desperate help needed for p.a design

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luke691

Member
2007-07-02 2:29 am
I recently bought and built two amp kits (they were an absolute bargain) and was thinking of using them as a small p.a.

I have no idea what speakers i should be using, or, what range the system should have.

from the magazine the project was posted in:
" Features-
Output Power: 36w RMS into 4 ohm
Music Power: 70w into 4 ohm
Frequency Response: -1db down at 28hz and 55khz"


(money wise im fairly limited (im 15) and was hoping to get this project done soon so i could start using it for band rehearsals.

Thanks
 

Dan2

Member
2005-09-17 1:24 pm
If you are only using it for band rehearsals, would you just be using the amp to power on-stage monitors?? ('cause you wouldn't need front of house speakers)

and what instruments are you going to run through the system?? (mics, guitars etc)

Im no expert, but a 10" full range driver with a tweeter in a wedge enclosure should work well. build 2.
 

luke691

Member
2007-07-02 2:29 am
the amp will most likely be for mics, and an upright bass, but occasionally it will be used for guitars.

i have two of theses modules, i've already built one and using a 12v SLA Battery connected to a 50w Rms, 100w max power speaker with a midrange and two tweeters used for radio and cd's the amplifier was to powerful for these speakers.

what sort of power should the tweeter/speaker be able to handle each?

would i be able to use a woofer such as the one on this site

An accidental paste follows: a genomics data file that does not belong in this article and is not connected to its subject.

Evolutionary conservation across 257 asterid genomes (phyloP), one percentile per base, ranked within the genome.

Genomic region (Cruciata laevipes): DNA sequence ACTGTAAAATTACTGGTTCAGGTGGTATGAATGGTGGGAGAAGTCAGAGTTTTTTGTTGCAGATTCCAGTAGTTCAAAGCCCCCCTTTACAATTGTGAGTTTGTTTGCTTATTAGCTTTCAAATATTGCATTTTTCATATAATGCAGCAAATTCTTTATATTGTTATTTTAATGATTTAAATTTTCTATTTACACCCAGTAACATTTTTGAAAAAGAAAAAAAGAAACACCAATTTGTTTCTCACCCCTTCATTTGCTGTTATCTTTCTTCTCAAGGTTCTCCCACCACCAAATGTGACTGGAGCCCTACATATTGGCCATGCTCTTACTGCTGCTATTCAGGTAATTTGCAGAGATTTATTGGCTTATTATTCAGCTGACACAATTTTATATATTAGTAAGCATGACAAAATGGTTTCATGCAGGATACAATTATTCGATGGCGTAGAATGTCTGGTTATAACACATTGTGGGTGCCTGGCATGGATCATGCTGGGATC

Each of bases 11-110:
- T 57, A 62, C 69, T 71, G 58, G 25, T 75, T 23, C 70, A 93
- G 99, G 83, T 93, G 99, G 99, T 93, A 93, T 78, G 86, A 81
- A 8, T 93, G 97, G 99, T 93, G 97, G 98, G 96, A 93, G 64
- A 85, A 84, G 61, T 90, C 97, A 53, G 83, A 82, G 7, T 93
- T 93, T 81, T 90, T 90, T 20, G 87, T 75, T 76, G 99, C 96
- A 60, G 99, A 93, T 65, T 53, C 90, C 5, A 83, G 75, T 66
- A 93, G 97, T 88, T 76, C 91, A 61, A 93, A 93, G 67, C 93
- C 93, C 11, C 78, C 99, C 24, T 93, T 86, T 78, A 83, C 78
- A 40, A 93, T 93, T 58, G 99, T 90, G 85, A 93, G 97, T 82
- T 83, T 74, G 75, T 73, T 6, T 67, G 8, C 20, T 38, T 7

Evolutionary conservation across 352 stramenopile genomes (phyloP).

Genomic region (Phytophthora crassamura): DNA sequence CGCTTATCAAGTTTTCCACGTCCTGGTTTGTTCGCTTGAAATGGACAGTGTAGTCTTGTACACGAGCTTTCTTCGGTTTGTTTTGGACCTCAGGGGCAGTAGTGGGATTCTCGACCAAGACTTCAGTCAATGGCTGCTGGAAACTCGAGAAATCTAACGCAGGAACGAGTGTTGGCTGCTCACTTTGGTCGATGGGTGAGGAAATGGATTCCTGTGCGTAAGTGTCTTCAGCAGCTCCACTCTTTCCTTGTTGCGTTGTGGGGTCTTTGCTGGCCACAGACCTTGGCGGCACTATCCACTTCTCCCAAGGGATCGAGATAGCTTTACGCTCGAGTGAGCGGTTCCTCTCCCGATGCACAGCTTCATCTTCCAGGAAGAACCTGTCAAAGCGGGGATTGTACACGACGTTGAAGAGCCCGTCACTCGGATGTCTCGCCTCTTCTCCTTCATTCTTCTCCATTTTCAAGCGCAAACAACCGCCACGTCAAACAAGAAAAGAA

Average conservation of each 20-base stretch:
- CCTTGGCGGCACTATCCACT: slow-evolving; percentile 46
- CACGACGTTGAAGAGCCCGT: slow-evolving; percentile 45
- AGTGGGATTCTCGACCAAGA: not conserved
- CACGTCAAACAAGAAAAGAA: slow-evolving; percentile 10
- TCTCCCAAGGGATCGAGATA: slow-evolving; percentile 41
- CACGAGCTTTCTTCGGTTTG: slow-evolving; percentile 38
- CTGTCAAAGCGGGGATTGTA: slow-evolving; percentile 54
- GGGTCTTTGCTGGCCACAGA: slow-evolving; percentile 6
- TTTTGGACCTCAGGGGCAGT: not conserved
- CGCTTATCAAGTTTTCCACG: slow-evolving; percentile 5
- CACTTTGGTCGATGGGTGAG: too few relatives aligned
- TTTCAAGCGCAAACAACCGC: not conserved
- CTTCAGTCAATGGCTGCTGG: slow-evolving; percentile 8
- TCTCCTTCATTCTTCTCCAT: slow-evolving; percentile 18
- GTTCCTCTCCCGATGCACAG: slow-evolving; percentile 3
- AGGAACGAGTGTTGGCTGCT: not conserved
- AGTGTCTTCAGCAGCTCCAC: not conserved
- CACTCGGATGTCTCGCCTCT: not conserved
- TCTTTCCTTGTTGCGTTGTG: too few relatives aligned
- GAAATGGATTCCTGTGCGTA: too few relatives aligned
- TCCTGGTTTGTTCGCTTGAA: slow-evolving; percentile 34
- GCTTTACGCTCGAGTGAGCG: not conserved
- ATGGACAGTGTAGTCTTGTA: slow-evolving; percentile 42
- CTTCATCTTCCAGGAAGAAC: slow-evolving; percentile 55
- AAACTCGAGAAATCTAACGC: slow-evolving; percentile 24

http://www.radioparts.com.au/ProdView.aspx?popup=1&Category=SXBB6015&Product=39155017

and a horn or tweeter and if so would i need a crossover

thanks for all the help
 
luke691 said:
i found this car speaker kit including crossover bass/midrange speaker and tweeter, the kit includes two of each and seems like a decent price

http://www.altronics.com.au/index.asp?area=item&id=C9302

any suggestions should i buy?

is this setup appropriate?


No, don't use car speakers for PA - they are generally vastly over rated for power, and are intended for fairly low sound volumes in a small space.

For PA you want a speaker that fills a room, and withstands plenty of power through it.

Feeding most '1000W' car speakers from a 100W PA amp would probably blow the speaker.
 

luke691

Member
2007-07-02 2:29 am
thanks for all the help,

im most likely to go with a peizo horn/woofer combo
one thing that i still dont understand however is;
why, when using the amplifier that supposedly put out 36w rms, when connected to a set of speakers that could handle 50w rms was the amplifier to powerful. is the label; wrong, or is there another reason how do i avoid this when picking speakers
 
luke691 said:
thanks for all the help,

im most likely to go with a peizo horn/woofer combo
one thing that i still dont understand however is;